Stars Appear to Applaud the Centennial of Broadway's Helen Hayes Theatre

By Robert Simonson
29 May 2012

Harvey Fierstein
Photo by Joseph Marzullo/WENN

Fierstein recalled first visiting the theatre in the early '70s, when it was still a television studio hosting talk shows. He was far from the only former Hayes star to revisit the stage on May 24. A parade of nearly two dozen creatives who have called the theatre a temporary home in the last 30 years stepped up to the podium to offer remarks and remembrances.

Playwright Alfred Uhry and actresses Dana Ivey and Jessica Hecht reminisced about putting on The Last Night of Ballyhoo. Hecht and Ivey performed a short segment from the first scene of the play. Steve Guttenberg recalled stepping into the production of Craig Lucas' Prelude to a Kiss. Also representing the cast of Kiss was actress Debra Monk, whose first Broadway play it was. Monk recollected co-star Barnard Hughes standing in the middle of the Hayes stage one afternoon looking out at the house and rhetorically asking, "Aren't we lucky?"

Playwright-composer Rupert Holmes recalled the experience of staging his one-man play about George Burns, Say Goodnight, Gracie, and how he liked to imaging that Burns, who lived a long life, probably visited the theatre where, years later, his life was depicted. Jay Johnson, the ventriloquist and star of Jay Johnson: The Two and Only, told of his experience seeing what he came to regard as a theatre ghost during one performance. (No one believed him.) "The theatre's exactly how I remembered it, except the seats were blue, and now they're red — and filled," he quipped. "It's hard to believe this building is 100 years old. Until you go down and flush the toilets. Then you know."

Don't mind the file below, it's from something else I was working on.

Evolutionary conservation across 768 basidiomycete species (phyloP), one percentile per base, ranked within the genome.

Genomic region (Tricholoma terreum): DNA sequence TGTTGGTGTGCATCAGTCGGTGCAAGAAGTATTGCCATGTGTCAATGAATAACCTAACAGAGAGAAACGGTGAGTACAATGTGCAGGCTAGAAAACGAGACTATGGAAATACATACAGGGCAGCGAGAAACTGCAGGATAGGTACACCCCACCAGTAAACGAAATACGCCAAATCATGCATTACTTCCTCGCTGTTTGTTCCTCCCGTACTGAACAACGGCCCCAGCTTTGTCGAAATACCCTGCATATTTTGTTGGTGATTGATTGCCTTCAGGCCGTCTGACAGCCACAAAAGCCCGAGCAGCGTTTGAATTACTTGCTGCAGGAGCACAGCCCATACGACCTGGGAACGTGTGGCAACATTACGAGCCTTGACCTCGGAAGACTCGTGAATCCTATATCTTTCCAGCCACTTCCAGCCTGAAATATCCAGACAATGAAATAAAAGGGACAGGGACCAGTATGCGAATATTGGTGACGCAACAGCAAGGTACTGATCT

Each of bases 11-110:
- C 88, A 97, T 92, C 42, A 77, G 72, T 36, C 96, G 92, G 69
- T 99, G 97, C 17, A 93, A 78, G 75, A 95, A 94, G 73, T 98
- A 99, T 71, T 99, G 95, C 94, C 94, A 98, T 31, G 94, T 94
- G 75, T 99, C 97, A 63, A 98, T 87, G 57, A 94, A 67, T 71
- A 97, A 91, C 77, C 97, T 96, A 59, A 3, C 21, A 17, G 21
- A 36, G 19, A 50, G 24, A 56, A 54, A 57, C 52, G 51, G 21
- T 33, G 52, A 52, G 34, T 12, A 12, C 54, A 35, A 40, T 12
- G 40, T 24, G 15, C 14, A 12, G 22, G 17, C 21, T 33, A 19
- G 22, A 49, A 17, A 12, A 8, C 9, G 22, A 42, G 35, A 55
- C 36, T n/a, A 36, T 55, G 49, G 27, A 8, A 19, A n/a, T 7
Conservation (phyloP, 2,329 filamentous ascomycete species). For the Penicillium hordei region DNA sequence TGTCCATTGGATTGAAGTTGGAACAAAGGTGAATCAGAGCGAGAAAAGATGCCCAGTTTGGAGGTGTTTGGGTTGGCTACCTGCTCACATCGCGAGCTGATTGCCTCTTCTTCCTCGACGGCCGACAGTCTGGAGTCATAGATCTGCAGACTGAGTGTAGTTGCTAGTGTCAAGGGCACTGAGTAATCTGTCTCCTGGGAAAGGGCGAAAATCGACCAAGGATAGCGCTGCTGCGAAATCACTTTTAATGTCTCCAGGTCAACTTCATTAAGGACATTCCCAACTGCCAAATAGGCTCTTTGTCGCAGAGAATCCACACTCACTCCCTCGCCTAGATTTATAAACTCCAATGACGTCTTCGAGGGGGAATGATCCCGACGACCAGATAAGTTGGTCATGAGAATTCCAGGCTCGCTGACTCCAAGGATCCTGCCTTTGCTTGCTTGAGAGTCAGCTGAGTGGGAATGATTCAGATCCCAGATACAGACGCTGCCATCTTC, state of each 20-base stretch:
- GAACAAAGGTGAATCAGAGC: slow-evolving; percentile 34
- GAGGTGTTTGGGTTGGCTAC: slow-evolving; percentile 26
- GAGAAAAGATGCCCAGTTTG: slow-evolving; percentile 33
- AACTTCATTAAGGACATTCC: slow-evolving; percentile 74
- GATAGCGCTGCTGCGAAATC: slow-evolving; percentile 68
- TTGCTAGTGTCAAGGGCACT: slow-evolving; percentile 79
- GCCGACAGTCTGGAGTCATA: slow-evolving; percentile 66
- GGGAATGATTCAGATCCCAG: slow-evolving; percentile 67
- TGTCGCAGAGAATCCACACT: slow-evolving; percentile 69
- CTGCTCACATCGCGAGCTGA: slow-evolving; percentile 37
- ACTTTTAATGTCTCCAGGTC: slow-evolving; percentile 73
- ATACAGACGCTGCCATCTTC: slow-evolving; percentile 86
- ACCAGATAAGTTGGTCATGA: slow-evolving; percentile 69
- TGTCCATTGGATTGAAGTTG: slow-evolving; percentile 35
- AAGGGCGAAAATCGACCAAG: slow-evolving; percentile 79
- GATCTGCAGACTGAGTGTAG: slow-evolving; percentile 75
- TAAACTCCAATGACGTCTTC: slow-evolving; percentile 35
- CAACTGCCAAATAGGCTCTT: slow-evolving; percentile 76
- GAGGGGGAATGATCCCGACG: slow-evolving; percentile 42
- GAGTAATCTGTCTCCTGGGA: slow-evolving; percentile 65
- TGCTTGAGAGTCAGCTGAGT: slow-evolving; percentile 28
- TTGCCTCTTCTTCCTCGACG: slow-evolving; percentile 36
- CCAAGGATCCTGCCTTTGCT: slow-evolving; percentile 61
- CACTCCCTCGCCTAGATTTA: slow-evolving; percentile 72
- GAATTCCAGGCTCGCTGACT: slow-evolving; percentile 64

Debra Monk
photo by Joseph Marzullo/WENN



Jonathan Hadary, a star of two long-running Hayes shows, Gemini and Torch Song, recalled an earlier event at the theatre, when the name was changed from Little Theatre to Helen Hayes. Hayes herself was at the event. "She said," recalled Hadary, "that she hadn't shed any tears when the Helen Hayes theatre was torn down. But she added that she had been taught that tears were for the stage and the bathroom. And she had shed many tears in the bathroom."

Alison Fraser talked about her career-making turn in the musical Romance/Romance. Mandy Patinkin remembered bringing his solo show Dress Casual to the theatre. Sarah Jones, in her remarks, revived two characters from her solo show Bridge and Tunnel. Kevin Chamberlin recalled the nerve-wracking experience of, as a closeted gay young man, seeing Torch Song in the theatre with his mother. Years later he appeared in drag on its stage as one of the stars of Dirty Blonde. "I'd come a long way," he laughed.

Appearing last were the bookwriter and three of the stars of the musical Xanadu: Douglas Carter Beane, Jackie Hoffman, Mary Testa and Kerry Butler.

Actors being actors — always looking for work — more than a couple of the speakers called out from the stage to Markinson. "I'd love to come back!" they said.

Second Stage Theatre, the nonprofit Off-Broadway company devoted to contemporary American theatre, continues raising money toward making the Hayes its Broadway home; it will also continue producing at its two Off-Broadway venues. Second Stage did not have a presence on stage at the Hayes centennial event, which was, after all, a chance to look backward before moving forward.